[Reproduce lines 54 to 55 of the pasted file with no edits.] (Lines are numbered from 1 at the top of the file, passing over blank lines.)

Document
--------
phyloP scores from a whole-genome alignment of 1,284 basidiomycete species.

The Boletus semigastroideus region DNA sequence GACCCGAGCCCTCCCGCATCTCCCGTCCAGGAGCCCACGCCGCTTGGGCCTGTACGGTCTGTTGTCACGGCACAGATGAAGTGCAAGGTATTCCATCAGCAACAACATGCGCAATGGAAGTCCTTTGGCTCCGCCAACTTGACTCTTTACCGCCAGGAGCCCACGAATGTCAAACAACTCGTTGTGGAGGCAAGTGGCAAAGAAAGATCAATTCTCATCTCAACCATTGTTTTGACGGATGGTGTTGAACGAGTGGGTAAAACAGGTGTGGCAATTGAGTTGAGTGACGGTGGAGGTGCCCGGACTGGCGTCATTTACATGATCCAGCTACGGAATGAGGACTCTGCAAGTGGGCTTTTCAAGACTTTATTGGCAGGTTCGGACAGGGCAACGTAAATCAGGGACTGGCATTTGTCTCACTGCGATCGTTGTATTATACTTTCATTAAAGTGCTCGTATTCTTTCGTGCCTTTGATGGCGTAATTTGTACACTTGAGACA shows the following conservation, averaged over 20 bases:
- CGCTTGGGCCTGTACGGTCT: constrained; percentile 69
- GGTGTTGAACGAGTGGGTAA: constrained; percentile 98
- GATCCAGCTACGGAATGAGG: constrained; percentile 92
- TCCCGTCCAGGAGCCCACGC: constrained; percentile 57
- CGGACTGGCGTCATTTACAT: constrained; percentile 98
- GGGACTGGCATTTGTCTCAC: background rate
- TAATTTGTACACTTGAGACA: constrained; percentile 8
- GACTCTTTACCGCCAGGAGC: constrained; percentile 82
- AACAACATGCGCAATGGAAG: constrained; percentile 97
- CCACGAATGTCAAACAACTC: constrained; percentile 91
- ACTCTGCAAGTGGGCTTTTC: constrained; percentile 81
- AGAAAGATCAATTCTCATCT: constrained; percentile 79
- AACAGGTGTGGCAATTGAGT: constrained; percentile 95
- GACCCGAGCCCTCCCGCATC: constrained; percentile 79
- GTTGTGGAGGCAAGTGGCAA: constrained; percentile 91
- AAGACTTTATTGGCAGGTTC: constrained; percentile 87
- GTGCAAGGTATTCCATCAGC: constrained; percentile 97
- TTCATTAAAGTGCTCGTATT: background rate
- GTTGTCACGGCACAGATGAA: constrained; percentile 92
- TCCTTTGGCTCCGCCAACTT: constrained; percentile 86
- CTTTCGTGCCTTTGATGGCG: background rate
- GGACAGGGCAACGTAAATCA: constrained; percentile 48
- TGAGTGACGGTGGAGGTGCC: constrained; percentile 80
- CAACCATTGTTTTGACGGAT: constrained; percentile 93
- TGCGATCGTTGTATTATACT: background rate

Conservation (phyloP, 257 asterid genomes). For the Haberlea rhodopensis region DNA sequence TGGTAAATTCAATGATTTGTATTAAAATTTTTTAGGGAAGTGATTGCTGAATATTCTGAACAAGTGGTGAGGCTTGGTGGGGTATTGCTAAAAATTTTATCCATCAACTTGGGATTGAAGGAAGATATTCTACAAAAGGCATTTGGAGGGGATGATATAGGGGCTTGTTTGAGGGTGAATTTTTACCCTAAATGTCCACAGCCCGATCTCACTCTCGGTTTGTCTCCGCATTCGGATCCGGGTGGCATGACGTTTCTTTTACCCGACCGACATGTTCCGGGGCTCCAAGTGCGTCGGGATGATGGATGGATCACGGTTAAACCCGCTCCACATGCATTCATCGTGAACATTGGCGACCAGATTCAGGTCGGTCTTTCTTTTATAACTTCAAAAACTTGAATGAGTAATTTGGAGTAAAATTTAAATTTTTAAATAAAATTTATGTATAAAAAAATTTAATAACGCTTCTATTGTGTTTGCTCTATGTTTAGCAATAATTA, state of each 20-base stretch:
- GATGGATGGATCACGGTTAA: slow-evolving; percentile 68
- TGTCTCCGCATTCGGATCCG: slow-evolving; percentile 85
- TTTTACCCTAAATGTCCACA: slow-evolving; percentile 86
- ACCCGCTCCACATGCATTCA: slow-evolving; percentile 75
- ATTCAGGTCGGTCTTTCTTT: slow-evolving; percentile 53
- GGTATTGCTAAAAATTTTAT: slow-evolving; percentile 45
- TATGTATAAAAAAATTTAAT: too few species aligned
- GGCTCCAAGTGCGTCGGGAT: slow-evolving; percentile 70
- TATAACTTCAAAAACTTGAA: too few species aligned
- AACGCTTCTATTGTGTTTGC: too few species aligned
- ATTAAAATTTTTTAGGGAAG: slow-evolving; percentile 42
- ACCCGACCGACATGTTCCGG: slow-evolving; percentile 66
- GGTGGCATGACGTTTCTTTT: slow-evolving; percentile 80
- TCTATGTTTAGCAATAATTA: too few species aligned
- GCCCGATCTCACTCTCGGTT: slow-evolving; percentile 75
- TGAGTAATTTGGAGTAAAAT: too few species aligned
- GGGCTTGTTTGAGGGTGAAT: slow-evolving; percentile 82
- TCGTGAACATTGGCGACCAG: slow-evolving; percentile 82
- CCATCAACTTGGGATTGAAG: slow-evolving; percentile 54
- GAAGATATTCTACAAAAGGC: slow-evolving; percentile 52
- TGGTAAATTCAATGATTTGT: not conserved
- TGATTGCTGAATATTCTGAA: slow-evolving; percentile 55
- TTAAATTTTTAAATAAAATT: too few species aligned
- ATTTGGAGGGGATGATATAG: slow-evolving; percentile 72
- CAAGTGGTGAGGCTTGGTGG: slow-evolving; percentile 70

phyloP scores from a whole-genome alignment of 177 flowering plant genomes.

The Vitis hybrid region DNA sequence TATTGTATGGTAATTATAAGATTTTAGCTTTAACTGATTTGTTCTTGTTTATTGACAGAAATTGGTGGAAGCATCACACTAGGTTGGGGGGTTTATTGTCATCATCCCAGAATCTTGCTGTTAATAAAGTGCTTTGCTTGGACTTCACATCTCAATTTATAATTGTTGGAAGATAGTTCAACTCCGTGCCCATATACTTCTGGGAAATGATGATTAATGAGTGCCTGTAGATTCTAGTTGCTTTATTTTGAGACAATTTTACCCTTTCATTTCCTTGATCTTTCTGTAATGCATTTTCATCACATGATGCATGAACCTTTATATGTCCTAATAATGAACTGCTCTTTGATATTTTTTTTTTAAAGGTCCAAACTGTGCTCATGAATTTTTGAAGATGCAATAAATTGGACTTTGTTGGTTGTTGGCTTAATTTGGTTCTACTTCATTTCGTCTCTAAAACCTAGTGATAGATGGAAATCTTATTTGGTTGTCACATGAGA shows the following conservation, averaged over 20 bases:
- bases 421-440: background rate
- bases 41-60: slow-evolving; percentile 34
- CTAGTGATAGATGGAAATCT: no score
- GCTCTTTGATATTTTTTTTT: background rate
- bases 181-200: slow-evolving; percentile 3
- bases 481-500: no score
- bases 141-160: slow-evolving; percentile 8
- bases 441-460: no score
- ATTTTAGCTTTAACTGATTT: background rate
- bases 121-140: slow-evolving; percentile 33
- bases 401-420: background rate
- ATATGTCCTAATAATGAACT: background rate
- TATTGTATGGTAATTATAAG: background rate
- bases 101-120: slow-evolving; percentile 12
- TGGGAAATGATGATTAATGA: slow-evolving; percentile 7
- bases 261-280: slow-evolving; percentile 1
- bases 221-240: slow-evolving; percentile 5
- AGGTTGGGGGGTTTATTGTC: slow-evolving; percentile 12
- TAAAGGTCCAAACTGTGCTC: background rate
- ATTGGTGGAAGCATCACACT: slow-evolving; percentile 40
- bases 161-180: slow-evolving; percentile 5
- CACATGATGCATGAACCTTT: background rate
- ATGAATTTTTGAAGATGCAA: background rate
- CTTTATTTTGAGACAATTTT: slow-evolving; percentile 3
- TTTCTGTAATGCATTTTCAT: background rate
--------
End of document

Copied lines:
phyloP scores from a whole-genome alignment of 177 flowering plant genomes.

The Vitis hybrid region DNA sequence TATTGTATGGTAATTATAAGATTTTAGCTTTAACTGATTTGTTCTTGTTTATTGACAGAAATTGGTGGAAGCATCACACTAGGTTGGGGGGTTTATTGTCATCATCCCAGAATCTTGCTGTTAATAAAGTGCTTTGCTTGGACTTCACATCTCAATTTATAATTGTTGGAAGATAGTTCAACTCCGTGCCCATATACTTCTGGGAAATGATGATTAATGAGTGCCTGTAGATTCTAGTTGCTTTATTTTGAGACAATTTTACCCTTTCATTTCCTTGATCTTTCTGTAATGCATTTTCATCACATGATGCATGAACCTTTATATGTCCTAATAATGAACTGCTCTTTGATATTTTTTTTTTAAAGGTCCAAACTGTGCTCATGAATTTTTGAAGATGCAATAAATTGGACTTTGTTGGTTGTTGGCTTAATTTGGTTCTACTTCATTTCGTCTCTAAAACCTAGTGATAGATGGAAATCTTATTTGGTTGTCACATGAGA shows the following conservation, averaged over 20 bases: